Using some sort of delegate model, large social group agents can spawn and delegate-to smaller social group agents as temporary holders.  For instance, when a large social group needs to divide ( imagine a scenario where a tribe of goblins seperates, one sub-group pursues the player, while the second sub-group returns to the goblins cave to keep the home fires burning) the agent which was driving the group can sub-divide and create a sub-agent with orders to pursue the player (within some conditions) and then return to the main group.  This allows the main group agent to degrade to a lower LOD if the player moves away from the main group and allows the smaller pursuit group to act in a much more complex way, than if a single fairly simple agent was trying to drive a whole tribe after the player. 

As the group agents divide and delegate roles to their sub-agents, this can create a great deal of complex behaviour with the group agents driving the big stuff and individual agents handing issues like local path finding, combat, ambient behaviour etc. It should also allow for some interesting (and cheap) distributed behaviour amoung groups. 
Internal group communication can be modeled almost instantatious, which could be used for all sorts of things.  It can be used for effective flocking behaviour, but also for mob attacks, distributed "watch" systems and coordinated attacks and defense.

Some control will need to be placed on the rate of spawn of these sub groups to make sure there is no "chatter" effect of agents on boundaries which cause sub-groups to be defined then re-attached, then defined and re-attached...etc.  Forcing the sub-group to exist for a minimum lifetime would be a simple mechanism, even if they are within some proximity to re-attach.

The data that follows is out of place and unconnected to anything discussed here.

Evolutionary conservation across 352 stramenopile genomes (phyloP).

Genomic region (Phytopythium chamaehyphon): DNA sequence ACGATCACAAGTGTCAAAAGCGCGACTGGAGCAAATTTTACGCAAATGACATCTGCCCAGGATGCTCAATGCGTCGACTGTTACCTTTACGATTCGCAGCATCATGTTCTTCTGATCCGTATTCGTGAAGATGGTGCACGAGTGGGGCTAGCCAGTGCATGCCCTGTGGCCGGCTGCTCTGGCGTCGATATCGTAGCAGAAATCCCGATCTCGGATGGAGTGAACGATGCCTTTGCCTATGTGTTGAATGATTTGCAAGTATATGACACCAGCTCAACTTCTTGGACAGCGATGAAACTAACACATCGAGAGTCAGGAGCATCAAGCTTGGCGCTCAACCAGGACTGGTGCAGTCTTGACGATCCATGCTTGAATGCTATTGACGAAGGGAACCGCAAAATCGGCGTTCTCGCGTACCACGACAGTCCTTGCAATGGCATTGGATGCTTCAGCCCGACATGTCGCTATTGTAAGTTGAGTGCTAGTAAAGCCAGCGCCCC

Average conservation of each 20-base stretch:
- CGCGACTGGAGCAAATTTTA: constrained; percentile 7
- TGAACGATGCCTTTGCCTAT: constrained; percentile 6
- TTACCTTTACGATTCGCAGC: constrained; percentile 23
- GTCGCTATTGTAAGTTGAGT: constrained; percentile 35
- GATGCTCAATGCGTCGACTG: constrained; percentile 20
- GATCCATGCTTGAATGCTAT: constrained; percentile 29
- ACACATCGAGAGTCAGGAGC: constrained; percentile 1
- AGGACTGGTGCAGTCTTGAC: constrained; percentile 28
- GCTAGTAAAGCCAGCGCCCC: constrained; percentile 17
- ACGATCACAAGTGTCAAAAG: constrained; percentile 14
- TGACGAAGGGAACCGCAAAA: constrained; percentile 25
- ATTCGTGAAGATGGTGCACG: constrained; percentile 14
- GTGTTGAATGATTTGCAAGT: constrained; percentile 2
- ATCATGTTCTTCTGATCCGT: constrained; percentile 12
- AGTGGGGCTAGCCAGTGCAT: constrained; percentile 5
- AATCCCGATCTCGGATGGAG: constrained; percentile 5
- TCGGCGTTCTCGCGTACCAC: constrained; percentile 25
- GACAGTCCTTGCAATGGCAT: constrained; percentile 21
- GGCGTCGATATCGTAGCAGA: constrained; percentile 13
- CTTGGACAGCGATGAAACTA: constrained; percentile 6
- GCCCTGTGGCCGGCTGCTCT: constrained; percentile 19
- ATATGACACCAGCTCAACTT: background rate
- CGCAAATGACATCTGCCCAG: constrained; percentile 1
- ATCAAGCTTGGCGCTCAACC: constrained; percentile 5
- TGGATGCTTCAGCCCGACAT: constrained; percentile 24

How do we deal with orphan groups?  Imagine a scenario where a goblin tribe is split into two, one being the origional "tribe" agent, while the other is a delegated "hunting party" group.  While the hunting party is out, the main tribe group is wiped out in a horrible kitche fire accident and the group agent enters some sort of termination state.  I guess if it retains a link to all sub-agents and they still have members who are alive then it has no reason to terminate.  Ok... not really an orphan as long as they are linked.

What about preventing massive fragmentation of groups?  Minimum member rules? (Group cannot be spawned with less than X members)  Recruit rules? (When they are out of sight of the player they can re-spawn at a given rate to replenish their numbes?)

 There is only so much trouble the player can get into at any one time, so perhaps this would not happen.  As once the player moves out of range, the sub-groups would collapse back into the main group and the fragmentation disapears.